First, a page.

May 20, 2022

Botu Linum

The Car & Automotive Devotees

DMV says FART license plate received a complaint, NC woman says

5 min read


Karly Sindy received a letter from the North Carolina DMV saying that someone complained about her license plate. Now, she’s making her case to keep it.

Karly Sindy

Update on Friday, Feb. 25: The “personalized text in question has been on our do not issue list for some time and was mistakenly approved in our Special Plate Unit. This plate has been recalled,” North Carolina’s DMV said in an email to McClatchy News. The original story is below:

The North Carolina agency that supplied a woman with her custom license plate is now considering whether it should be recalled.

On Feb. 24, Karly Sindy said in a Tweet that she received a letter from the North Carolina Department of Motor Vehicles saying that someone complained about the text on her license plate — FARTSM.

Sindy, a molecular biologist turned software developer, lives in Asheville with her husband and 7-year-old daughter. She first got the custom license plate last October after submitting a request for it and not hearing back for a while.

“I remember getting an email being like ‘oh, it’s being reviewed,’” Sindy said, adding that she thought her application might get rejected. “They didn’t send me a follow-up email that it was approved — I just got it in the mail and I was so excited, I was jumping around.”

The SM at the end stands for Smoky Mountains, since Sindy has a special “Friends of the Smokies” license plate — one with a big black bear looking toward the custom text on it.

And until now, Sindy said, the plate has gotten generally positive responses from other people.

“A lot of times, I come up to my car and someone’s taking a picture of it,” Sindy said. “And people driving by will give me a huge thumbs-up. And I have a 7-year-old daughter and I pick her up at school — it’s the most popular truck, the fart truck.”

But in the letter, the DMV said that someone complained the plate was “offensive and poor taste” and asked her to explain what the personalized plate means to her. Once she submits documentation, the letter said, the DMV will review it and determine if the plate should be recalled. If the plate is recalled, or if she doesn’t respond within 30 days, the department will issue her a new, non-personalized one.

She thought about responding right away, but decided that she needed to make a case for herself first.

Sindy turned to social media for help. In a Reddit post, she asked others in Asheville to help her come up with reasons why the department should accept the plate.

“My license plate says FART and it makes me smile everyday and I just love it so much,” Sindy wrote in the post.

One commenter with the username VRpetparent came up with a creative solution — to say that the letters on the plate stand for “Friends of Asheville Recreational Trails,” and not for anything offensive.

Another commenter, ilikemrrogers, suggested that Sindy create a website for the organization “to make it legit.”

Sindy said she loved the idea, and soon, a website was born.

“We are a group of people who love hiking in and around Asheville,” the website says. “We love our community and love spending time in nature.”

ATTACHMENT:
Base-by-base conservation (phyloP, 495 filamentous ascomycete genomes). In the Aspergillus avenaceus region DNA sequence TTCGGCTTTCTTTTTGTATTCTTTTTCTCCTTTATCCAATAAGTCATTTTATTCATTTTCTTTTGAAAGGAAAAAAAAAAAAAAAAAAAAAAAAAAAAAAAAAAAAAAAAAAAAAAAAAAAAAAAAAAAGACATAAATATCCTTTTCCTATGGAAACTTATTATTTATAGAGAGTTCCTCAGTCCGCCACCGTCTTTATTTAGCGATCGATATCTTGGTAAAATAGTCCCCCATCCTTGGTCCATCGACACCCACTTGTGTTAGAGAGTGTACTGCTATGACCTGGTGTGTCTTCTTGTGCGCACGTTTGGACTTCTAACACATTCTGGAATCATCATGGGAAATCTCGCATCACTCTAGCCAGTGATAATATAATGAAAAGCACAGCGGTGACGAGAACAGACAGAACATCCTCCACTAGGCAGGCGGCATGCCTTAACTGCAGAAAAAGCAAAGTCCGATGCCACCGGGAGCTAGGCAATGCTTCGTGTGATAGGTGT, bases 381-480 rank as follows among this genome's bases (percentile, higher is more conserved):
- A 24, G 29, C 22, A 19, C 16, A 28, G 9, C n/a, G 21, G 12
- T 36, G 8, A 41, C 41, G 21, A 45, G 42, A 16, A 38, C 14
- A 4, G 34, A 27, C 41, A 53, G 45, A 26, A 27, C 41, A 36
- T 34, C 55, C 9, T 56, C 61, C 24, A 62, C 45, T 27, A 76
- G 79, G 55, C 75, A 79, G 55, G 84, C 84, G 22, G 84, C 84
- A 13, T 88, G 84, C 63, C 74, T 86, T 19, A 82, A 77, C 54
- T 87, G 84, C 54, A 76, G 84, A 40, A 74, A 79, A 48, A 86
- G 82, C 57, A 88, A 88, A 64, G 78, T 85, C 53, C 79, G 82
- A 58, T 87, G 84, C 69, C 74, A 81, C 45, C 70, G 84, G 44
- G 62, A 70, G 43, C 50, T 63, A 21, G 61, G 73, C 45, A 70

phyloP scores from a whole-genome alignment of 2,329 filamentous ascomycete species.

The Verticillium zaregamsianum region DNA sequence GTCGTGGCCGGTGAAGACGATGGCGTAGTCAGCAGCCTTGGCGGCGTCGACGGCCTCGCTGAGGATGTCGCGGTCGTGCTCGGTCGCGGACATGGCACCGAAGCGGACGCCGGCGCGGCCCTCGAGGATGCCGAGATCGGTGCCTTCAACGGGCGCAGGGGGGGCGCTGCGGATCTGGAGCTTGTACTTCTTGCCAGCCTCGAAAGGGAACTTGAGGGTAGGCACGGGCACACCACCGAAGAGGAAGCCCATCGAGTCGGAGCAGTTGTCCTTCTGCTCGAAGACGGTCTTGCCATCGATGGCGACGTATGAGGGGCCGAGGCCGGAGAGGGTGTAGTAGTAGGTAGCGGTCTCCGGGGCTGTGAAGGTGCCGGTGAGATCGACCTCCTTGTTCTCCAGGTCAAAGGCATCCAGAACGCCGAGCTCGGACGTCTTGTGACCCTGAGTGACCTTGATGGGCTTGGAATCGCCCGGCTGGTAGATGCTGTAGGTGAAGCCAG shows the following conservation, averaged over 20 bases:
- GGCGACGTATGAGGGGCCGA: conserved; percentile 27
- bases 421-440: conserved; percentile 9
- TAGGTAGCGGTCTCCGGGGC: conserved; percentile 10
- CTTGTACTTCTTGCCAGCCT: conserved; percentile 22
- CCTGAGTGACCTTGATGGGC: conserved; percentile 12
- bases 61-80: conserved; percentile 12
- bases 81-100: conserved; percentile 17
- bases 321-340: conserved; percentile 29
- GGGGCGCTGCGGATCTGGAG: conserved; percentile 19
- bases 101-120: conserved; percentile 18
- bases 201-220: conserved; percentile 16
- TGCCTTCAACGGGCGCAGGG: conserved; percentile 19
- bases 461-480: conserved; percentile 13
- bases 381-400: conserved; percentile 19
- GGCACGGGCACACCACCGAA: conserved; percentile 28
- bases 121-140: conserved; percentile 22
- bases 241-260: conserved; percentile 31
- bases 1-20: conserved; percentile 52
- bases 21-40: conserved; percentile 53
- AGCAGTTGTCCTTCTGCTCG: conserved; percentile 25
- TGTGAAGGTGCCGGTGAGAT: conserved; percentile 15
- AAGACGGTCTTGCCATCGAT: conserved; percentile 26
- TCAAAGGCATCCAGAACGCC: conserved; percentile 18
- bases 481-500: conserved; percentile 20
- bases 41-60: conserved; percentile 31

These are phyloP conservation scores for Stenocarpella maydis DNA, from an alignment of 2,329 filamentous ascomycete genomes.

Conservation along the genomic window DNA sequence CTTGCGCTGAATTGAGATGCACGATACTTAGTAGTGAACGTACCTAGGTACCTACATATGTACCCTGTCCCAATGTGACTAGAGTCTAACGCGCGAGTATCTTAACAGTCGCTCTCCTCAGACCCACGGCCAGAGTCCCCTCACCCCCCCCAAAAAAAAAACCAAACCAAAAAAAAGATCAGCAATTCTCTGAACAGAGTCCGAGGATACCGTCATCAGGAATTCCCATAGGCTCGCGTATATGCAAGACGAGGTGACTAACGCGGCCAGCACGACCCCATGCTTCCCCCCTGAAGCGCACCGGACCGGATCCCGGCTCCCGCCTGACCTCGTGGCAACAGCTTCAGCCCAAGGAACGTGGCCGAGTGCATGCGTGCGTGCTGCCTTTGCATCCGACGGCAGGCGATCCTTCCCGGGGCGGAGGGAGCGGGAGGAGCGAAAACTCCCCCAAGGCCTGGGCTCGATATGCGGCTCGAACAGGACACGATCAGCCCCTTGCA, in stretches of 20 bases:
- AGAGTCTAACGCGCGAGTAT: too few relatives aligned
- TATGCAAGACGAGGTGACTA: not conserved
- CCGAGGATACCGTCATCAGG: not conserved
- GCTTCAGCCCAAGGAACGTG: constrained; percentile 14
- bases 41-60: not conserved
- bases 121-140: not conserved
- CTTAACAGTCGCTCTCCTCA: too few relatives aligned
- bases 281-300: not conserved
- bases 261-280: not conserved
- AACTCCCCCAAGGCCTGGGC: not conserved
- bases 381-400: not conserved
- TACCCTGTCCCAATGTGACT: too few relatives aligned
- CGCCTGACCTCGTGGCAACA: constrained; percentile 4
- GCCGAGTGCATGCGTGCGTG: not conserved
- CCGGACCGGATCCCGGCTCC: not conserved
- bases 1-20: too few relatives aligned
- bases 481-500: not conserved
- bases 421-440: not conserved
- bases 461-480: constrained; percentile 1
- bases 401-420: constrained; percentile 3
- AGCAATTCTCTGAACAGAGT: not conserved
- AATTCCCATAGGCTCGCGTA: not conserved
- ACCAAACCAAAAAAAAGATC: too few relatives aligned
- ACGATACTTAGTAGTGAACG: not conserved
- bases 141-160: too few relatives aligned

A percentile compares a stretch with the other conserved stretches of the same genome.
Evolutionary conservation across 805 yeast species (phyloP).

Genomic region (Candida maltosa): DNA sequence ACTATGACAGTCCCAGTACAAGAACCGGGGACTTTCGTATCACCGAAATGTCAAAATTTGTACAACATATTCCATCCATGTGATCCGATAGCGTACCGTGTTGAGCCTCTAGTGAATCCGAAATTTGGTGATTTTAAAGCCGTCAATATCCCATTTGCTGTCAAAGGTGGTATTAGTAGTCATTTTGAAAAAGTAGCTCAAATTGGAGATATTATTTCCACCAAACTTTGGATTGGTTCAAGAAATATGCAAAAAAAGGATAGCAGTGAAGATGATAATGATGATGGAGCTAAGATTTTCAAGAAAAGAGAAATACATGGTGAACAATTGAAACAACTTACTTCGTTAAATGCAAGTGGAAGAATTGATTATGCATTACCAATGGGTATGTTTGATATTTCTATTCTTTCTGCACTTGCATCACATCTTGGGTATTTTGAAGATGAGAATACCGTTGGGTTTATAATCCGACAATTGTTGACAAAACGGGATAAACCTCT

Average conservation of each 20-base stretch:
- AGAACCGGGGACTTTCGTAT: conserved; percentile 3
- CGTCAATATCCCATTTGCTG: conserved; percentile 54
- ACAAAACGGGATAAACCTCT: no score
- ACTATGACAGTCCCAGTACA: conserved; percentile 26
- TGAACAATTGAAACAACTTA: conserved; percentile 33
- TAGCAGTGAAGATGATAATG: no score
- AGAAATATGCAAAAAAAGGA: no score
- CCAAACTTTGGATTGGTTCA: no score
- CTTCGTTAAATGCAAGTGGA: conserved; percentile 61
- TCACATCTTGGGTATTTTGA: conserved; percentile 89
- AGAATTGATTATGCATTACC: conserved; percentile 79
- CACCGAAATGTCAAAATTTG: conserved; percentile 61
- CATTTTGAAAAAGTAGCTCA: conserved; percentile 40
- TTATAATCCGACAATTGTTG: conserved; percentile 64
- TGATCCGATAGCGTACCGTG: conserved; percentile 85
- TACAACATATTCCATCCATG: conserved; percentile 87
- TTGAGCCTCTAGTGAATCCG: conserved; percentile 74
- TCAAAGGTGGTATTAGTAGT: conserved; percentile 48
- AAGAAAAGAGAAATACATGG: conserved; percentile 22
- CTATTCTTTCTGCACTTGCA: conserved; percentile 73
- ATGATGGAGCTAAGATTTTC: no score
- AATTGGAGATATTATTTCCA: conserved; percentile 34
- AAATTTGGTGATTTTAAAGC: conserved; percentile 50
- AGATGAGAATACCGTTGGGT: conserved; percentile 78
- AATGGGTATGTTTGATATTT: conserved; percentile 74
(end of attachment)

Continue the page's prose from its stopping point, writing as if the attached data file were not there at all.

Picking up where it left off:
Soon, people were telling Sindy that they would love to be a part of her newly-founded club.

“That’s when I was like ‘oh, we should meet! That would be great!’” Sindy said.

The website isn’t subtle about its cheeky intentions, and it invited readers to convene at a park on Feb. 24 “to take a picture with our group mascot the Friends of Asheville Recreational Trails truck. AKA FART Truck.”

“Whoever is interested and available, the Friends of Asheville Recreational Trails (FART for short) are going to meet at 5:30 p.m.,” Sindy wrote on Reddit. “We can take a picture with the FART truck and put it on the website so the DMV can see how legit we are. Who knows, maybe we’ll even check out a trail while we’re there.”

The group was passionate about Sindy’s cause — one person brought their own cardboard sign with the club’s name on it, and several people took photos next to the license plate. And there was even a former park ranger and two representatives of Friends of the Smokies in attendance, Sindy told McClatchy News.

She’s hopeful the group can continue to meet.

Sindy feels like she has a pretty strong case to present to the DMV, but said that even if the plate does get recalled, she’s thankful for the fun she got to have during the appeal process.

And she holds no hard feelings against whoever complained about the plate in the first place.

“I guess I would just want to be like, ‘look how joyful this is,’” Sindy said. “And if they’re like ‘well, that’s still gross,’ that’s OK.”

The North Carolina Department of Transportation doesn’t have any guidelines on its website on what it deems an appropriate plate or an offensive one — it only says to “show the world what you think, who you are or almost anything else.”

According to the form, the proceeds from personalized plates go toward several organizations, including the Clean Water Management Trust Fund, the Roadside Wildflower Planting Program, N.C. Travel and Tourism Promotion, and the Handicapped Access Guide to N.C.

Sindy’s plate isn’t the only one that has been considered problematic by a state agency. In July, a Tennessee woman sued the state’s Department of Revenue for revoking her license plate, which her lawyer said reflected a love of astronomy and gaming, McClatchy News reported.

This story was originally published February 24, 2022 5:51 PM.

Vandana Ravikumar is a McClatchy Real-Time reporter. She grew up in northern Nevada and studied journalism and political science at Arizona State University. Previously, she reported for USA Today, The Dallas Morning News, and Arizona PBS.